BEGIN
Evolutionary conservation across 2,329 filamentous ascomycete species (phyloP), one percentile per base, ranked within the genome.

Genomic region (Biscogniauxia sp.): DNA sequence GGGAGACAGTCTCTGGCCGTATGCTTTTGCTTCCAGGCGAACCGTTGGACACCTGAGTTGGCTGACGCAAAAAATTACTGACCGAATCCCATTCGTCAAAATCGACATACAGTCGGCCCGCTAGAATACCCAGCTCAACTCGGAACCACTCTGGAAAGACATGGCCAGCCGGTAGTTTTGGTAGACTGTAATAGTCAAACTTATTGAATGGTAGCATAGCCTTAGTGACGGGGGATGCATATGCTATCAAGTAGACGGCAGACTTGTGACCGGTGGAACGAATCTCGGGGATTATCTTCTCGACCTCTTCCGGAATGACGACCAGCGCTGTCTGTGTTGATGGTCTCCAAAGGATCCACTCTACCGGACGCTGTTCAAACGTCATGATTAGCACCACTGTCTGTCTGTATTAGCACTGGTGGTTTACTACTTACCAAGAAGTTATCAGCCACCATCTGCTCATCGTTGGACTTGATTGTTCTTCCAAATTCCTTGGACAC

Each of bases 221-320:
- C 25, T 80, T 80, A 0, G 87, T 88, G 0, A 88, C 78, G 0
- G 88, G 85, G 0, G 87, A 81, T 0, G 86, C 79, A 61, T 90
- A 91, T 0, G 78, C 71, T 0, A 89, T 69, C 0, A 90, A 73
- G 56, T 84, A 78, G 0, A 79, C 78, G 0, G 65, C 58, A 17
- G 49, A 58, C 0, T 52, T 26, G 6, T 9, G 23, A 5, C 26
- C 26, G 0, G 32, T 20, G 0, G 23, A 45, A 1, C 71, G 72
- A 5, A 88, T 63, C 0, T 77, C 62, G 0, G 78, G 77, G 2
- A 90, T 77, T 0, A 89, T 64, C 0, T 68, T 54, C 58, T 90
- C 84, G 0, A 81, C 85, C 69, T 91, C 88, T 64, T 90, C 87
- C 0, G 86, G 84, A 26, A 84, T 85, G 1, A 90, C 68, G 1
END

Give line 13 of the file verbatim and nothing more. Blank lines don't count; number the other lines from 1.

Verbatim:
- C 0, G 86, G 84, A 26, A 84, T 85, G 1, A 90, C 68, G 1